Top Arizona Republicans lawmakers, including Speaker of the House Rusty Bowers and Senate President Leader Karen Fann, are suing to block Proposition 208, the newly voter-approved ballot measure that will tax wealthy residents to pay for public education. They argue that the measure is unconstitutional.
Proposition 208, which cleared the November general election with a hefty 113,171-vote margin, will levy a 3.5 percent tax on Arizonans earning over $250,000 and on married couples earning over $500,000. The bulk of the revenue will be invested in teacher and support staff salaries at public schools. Analysts with the Joint Legislative Budget Committee have estimated that the new tax will raise over $800 million in its first year.
But that won't happen if the lawsuit filed in Maricopa County Superior Court on November 30 by a host of Republican state lawmakers and conservative groups is successful.
The filing argues that Proposition 208 is unconstitutional because it "seeks to exempt itself from the expenditure limitations for school districts" spelled out in the state constitution. It also argues that the tax flies in the face of the state constitution's requirement that taxes levied via statute only be imposed by a two-thirds majority vote of the Legislature. Finally, the lawsuit argues that the measure restricts the Legislature's ability to "exercise its constitutional authority" to control general funds and that the new tax revenue does not cover all of the mandated spending.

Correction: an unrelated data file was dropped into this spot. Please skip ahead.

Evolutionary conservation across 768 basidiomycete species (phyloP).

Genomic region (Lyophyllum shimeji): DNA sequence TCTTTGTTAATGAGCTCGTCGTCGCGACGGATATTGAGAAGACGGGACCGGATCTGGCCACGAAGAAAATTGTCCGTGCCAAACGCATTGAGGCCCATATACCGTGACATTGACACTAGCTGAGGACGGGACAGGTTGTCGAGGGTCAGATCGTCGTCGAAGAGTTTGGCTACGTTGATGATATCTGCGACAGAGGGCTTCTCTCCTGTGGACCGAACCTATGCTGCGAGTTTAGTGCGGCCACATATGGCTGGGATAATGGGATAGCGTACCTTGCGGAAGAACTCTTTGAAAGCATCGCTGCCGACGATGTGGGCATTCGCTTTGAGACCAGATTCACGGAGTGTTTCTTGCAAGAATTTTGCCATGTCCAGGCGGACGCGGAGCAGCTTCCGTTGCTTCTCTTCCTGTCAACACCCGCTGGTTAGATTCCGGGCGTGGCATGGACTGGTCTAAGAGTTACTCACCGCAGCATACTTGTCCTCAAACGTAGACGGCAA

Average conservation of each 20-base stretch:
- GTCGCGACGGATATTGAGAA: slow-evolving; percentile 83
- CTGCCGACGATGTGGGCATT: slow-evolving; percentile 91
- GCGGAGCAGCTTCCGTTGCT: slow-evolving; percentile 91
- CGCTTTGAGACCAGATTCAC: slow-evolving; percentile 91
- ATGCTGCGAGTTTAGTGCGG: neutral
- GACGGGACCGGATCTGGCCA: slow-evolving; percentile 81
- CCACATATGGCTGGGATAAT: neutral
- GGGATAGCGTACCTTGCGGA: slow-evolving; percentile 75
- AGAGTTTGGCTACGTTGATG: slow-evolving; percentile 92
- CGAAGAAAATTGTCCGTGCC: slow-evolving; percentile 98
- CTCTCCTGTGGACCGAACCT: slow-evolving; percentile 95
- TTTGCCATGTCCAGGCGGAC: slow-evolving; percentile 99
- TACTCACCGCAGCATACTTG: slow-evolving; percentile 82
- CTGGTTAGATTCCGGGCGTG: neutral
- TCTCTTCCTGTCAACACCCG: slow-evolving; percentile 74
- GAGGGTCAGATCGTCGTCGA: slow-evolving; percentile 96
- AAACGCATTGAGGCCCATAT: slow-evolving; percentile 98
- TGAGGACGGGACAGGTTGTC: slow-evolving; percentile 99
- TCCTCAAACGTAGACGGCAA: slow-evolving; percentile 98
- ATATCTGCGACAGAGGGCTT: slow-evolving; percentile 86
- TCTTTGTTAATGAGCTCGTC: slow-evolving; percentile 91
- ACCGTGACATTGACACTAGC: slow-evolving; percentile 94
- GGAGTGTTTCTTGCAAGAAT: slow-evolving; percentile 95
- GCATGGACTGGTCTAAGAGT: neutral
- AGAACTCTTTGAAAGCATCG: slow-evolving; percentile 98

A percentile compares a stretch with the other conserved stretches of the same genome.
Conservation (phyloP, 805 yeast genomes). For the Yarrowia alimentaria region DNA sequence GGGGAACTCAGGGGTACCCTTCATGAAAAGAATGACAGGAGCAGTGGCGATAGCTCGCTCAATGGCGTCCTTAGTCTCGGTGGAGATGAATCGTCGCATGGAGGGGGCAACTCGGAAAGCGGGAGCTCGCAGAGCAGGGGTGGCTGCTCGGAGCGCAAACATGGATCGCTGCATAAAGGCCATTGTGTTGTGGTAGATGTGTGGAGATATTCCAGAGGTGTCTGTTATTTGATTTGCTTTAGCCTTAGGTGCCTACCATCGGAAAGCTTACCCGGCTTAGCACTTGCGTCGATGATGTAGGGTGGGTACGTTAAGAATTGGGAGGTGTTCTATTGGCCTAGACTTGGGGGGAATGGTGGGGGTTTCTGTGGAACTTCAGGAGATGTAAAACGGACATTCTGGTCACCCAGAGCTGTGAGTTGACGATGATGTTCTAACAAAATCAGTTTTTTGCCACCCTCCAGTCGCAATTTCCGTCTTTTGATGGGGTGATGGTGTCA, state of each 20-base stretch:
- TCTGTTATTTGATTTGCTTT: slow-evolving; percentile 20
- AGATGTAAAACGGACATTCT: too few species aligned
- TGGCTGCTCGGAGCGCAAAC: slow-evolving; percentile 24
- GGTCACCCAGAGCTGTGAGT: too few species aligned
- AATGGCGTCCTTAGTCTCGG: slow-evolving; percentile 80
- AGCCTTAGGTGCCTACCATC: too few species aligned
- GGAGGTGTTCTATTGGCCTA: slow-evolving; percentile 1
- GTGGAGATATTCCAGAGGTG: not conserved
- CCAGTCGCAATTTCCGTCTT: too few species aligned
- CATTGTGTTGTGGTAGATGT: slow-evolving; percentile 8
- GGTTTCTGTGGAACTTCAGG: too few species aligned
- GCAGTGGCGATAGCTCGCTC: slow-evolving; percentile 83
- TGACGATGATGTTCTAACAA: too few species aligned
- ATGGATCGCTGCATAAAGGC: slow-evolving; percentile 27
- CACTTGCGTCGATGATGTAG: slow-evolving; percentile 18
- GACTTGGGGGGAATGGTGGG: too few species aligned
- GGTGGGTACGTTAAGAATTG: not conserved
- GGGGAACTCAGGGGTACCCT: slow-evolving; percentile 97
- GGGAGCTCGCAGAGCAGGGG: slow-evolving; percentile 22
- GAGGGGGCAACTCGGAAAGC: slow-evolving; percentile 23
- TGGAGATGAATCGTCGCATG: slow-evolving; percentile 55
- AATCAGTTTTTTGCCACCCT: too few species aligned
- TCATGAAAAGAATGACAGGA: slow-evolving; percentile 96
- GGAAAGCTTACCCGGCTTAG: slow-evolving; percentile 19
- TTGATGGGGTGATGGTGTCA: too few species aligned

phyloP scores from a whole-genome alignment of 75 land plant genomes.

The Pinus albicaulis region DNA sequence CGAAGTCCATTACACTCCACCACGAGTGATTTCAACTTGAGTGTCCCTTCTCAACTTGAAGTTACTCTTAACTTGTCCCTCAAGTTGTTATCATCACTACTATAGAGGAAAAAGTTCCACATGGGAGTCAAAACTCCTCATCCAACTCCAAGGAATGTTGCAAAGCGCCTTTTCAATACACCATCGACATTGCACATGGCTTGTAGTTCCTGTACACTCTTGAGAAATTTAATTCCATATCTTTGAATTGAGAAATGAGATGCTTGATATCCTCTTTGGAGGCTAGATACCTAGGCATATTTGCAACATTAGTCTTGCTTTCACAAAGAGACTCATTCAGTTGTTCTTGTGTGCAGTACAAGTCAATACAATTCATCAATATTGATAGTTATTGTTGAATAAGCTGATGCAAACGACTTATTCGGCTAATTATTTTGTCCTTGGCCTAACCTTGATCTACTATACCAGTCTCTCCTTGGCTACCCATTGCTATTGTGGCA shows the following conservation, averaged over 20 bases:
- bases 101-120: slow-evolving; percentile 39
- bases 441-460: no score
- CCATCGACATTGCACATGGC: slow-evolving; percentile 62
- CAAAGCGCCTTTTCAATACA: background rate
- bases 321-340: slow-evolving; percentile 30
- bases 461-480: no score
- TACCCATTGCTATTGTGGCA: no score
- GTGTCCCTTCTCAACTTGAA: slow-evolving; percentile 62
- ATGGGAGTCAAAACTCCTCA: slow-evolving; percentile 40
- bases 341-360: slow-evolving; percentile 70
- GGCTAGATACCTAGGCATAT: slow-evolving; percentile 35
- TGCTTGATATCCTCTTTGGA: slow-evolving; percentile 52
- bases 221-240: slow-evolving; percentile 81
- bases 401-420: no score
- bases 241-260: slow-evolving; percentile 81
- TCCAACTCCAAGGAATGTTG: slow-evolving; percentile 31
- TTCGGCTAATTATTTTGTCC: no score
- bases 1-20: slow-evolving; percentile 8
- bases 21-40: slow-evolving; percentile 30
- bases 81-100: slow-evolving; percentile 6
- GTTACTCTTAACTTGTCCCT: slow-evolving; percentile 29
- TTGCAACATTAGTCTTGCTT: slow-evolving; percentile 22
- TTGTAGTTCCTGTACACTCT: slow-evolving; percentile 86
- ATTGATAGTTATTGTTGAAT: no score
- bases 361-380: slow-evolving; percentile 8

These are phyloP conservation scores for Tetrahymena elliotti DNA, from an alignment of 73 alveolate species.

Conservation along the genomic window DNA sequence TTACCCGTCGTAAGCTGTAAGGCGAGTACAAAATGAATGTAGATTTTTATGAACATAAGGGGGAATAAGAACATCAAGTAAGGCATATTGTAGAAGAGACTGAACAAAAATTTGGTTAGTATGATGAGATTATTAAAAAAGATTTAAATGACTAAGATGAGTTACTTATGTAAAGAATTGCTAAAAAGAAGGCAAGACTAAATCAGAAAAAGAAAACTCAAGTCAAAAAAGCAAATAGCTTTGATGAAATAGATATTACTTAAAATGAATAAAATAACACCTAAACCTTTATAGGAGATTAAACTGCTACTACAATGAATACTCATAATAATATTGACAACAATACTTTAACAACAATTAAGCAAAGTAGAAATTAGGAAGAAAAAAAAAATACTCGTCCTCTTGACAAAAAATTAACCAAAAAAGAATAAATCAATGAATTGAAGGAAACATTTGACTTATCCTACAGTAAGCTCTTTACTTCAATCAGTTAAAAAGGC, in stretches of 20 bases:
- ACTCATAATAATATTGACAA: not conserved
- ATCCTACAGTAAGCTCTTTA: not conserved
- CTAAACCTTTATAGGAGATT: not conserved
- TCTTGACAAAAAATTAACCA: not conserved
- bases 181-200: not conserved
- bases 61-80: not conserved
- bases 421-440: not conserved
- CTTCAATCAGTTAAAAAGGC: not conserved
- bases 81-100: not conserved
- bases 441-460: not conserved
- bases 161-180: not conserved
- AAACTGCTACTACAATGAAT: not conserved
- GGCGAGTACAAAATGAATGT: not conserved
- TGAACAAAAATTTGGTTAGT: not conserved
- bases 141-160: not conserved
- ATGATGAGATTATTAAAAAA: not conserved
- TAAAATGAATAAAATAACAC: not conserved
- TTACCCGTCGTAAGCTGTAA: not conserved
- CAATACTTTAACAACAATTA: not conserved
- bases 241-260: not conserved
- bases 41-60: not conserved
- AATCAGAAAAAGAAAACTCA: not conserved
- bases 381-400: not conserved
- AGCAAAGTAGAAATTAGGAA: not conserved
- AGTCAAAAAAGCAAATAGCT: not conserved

"This action seeks a declaratory judgment that Proposition 208 violates the Arizona Constitution, and therefore may not be implemented or enforced," the lawsuit reads.
In addition to Bowers and Fann, plaintiffs in the case include Republican lawmakers David Gowan and Regina Cobb, plus the Arizona Free Enterprise Club, a conservative advocacy group. The Goldwater Institute, a libertarian think tank that advocated against the ballot measure prior to the election, is helping represent the plaintiffs in the case.
In response to the lawsuit, the campaign behind Prop 208 blasted the after-the-fact effort to keep the measure fro going into effect in a statement.
"Arizona voters passed Proposition 208 to restore the funding that these special interests have worked so hard to cut. Opponents of Prop 208 lost the election and as soon as the law was adopted, they are challenging with absurd and unconvincing claims. This is just another effort to circumvent the will of the voters and deny the results of the election," the campaign said. "Proposition 208 restores hundreds of millions of dollars in K-12 education funding to solve the teacher shortage crisis, lower class sizes, hire aides and counselors, and expand career and technical education. Instead of working to benefit our students and teachers, these groups are spending valuable resources on preventing Prop 208 funding from getting to the classrooms."
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